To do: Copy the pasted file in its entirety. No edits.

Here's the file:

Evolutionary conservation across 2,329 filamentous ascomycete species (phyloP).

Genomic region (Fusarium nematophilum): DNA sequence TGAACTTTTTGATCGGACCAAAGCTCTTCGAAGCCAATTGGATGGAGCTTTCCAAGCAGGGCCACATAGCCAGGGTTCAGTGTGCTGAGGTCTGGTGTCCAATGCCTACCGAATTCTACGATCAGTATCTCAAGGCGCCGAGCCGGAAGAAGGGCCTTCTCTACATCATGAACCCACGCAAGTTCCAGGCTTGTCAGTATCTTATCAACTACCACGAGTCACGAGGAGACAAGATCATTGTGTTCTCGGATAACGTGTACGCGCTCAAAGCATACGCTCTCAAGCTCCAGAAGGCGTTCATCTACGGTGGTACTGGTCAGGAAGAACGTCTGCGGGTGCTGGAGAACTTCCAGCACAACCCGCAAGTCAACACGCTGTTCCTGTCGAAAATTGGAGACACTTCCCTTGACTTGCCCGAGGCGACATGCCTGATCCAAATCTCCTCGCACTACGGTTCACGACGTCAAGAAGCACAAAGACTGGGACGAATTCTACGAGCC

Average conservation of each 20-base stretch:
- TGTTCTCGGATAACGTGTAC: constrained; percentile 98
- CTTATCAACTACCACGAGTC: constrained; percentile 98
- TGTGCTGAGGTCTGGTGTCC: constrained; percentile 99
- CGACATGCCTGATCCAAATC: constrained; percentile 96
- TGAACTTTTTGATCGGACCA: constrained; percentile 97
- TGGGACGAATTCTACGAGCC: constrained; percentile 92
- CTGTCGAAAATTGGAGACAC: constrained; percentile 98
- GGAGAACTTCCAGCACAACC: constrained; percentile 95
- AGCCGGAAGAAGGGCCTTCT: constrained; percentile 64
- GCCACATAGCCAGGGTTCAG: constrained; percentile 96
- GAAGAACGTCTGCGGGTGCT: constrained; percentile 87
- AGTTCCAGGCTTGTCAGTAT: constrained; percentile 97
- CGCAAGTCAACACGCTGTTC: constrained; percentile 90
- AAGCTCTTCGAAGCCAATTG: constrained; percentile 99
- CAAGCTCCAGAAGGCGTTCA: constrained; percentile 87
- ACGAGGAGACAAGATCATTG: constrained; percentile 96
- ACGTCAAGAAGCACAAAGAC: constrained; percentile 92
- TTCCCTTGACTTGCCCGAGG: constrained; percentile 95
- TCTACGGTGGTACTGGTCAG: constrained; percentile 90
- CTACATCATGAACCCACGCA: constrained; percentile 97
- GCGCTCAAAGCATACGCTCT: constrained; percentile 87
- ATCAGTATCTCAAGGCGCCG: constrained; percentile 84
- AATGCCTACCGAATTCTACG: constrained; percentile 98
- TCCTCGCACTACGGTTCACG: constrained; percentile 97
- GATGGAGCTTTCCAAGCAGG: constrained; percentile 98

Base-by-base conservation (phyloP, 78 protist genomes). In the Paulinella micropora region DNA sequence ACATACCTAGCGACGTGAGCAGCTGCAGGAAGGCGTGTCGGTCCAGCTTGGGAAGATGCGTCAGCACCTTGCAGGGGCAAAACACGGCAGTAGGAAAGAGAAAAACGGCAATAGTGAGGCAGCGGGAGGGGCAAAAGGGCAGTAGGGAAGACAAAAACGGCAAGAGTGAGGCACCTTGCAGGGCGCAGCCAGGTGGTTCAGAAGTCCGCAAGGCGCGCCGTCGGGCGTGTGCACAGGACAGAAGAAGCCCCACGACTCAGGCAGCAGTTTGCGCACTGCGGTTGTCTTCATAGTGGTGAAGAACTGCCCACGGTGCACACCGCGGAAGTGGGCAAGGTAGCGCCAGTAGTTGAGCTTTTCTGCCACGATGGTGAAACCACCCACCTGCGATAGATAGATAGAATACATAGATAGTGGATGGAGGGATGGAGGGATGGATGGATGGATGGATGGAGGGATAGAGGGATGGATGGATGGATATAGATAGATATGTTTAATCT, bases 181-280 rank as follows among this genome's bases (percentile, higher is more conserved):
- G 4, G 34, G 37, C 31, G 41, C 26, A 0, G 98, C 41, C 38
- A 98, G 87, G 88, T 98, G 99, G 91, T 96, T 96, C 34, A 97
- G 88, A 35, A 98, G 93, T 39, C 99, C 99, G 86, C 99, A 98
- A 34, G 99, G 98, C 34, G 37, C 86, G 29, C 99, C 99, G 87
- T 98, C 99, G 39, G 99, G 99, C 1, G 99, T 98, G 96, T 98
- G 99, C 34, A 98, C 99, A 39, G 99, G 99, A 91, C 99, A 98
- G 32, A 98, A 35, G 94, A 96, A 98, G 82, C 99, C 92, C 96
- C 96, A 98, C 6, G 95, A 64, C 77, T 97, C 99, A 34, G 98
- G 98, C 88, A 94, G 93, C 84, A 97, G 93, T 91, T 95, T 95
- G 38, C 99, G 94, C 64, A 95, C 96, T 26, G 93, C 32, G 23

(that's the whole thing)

Evolutionary conservation across 2,329 filamentous ascomycete species (phyloP).

Genomic region (Fusarium nematophilum): DNA sequence TGAACTTTTTGATCGGACCAAAGCTCTTCGAAGCCAATTGGATGGAGCTTTCCAAGCAGGGCCACATAGCCAGGGTTCAGTGTGCTGAGGTCTGGTGTCCAATGCCTACCGAATTCTACGATCAGTATCTCAAGGCGCCGAGCCGGAAGAAGGGCCTTCTCTACATCATGAACCCACGCAAGTTCCAGGCTTGTCAGTATCTTATCAACTACCACGAGTCACGAGGAGACAAGATCATTGTGTTCTCGGATAACGTGTACGCGCTCAAAGCATACGCTCTCAAGCTCCAGAAGGCGTTCATCTACGGTGGTACTGGTCAGGAAGAACGTCTGCGGGTGCTGGAGAACTTCCAGCACAACCCGCAAGTCAACACGCTGTTCCTGTCGAAAATTGGAGACACTTCCCTTGACTTGCCCGAGGCGACATGCCTGATCCAAATCTCCTCGCACTACGGTTCACGACGTCAAGAAGCACAAAGACTGGGACGAATTCTACGAGCC

Average conservation of each 20-base stretch:
- TGTTCTCGGATAACGTGTAC: constrained; percentile 98
- CTTATCAACTACCACGAGTC: constrained; percentile 98
- TGTGCTGAGGTCTGGTGTCC: constrained; percentile 99
- CGACATGCCTGATCCAAATC: constrained; percentile 96
- TGAACTTTTTGATCGGACCA: constrained; percentile 97
- TGGGACGAATTCTACGAGCC: constrained; percentile 92
- CTGTCGAAAATTGGAGACAC: constrained; percentile 98
- GGAGAACTTCCAGCACAACC: constrained; percentile 95
- AGCCGGAAGAAGGGCCTTCT: constrained; percentile 64
- GCCACATAGCCAGGGTTCAG: constrained; percentile 96
- GAAGAACGTCTGCGGGTGCT: constrained; percentile 87
- AGTTCCAGGCTTGTCAGTAT: constrained; percentile 97
- CGCAAGTCAACACGCTGTTC: constrained; percentile 90
- AAGCTCTTCGAAGCCAATTG: constrained; percentile 99
- CAAGCTCCAGAAGGCGTTCA: constrained; percentile 87
- ACGAGGAGACAAGATCATTG: constrained; percentile 96
- ACGTCAAGAAGCACAAAGAC: constrained; percentile 92
- TTCCCTTGACTTGCCCGAGG: constrained; percentile 95
- TCTACGGTGGTACTGGTCAG: constrained; percentile 90
- CTACATCATGAACCCACGCA: constrained; percentile 97
- GCGCTCAAAGCATACGCTCT: constrained; percentile 87
- ATCAGTATCTCAAGGCGCCG: constrained; percentile 84
- AATGCCTACCGAATTCTACG: constrained; percentile 98
- TCCTCGCACTACGGTTCACG: constrained; percentile 97
- GATGGAGCTTTCCAAGCAGG: constrained; percentile 98

Base-by-base conservation (phyloP, 78 protist genomes). In the Paulinella micropora region DNA sequence ACATACCTAGCGACGTGAGCAGCTGCAGGAAGGCGTGTCGGTCCAGCTTGGGAAGATGCGTCAGCACCTTGCAGGGGCAAAACACGGCAGTAGGAAAGAGAAAAACGGCAATAGTGAGGCAGCGGGAGGGGCAAAAGGGCAGTAGGGAAGACAAAAACGGCAAGAGTGAGGCACCTTGCAGGGCGCAGCCAGGTGGTTCAGAAGTCCGCAAGGCGCGCCGTCGGGCGTGTGCACAGGACAGAAGAAGCCCCACGACTCAGGCAGCAGTTTGCGCACTGCGGTTGTCTTCATAGTGGTGAAGAACTGCCCACGGTGCACACCGCGGAAGTGGGCAAGGTAGCGCCAGTAGTTGAGCTTTTCTGCCACGATGGTGAAACCACCCACCTGCGATAGATAGATAGAATACATAGATAGTGGATGGAGGGATGGAGGGATGGATGGATGGATGGATGGAGGGATAGAGGGATGGATGGATGGATATAGATAGATATGTTTAATCT, bases 181-280 rank as follows among this genome's bases (percentile, higher is more conserved):
- G 4, G 34, G 37, C 31, G 41, C 26, A 0, G 98, C 41, C 38
- A 98, G 87, G 88, T 98, G 99, G 91, T 96, T 96, C 34, A 97
- G 88, A 35, A 98, G 93, T 39, C 99, C 99, G 86, C 99, A 98
- A 34, G 99, G 98, C 34, G 37, C 86, G 29, C 99, C 99, G 87
- T 98, C 99, G 39, G 99, G 99, C 1, G 99, T 98, G 96, T 98
- G 99, C 34, A 98, C 99, A 39, G 99, G 99, A 91, C 99, A 98
- G 32, A 98, A 35, G 94, A 96, A 98, G 82, C 99, C 92, C 96
- C 96, A 98, C 6, G 95, A 64, C 77, T 97, C 99, A 34, G 98
- G 98, C 88, A 94, G 93, C 84, A 97, G 93, T 91, T 95, T 95
- G 38, C 99, G 94, C 64, A 95, C 96, T 26, G 93, C 32, G 23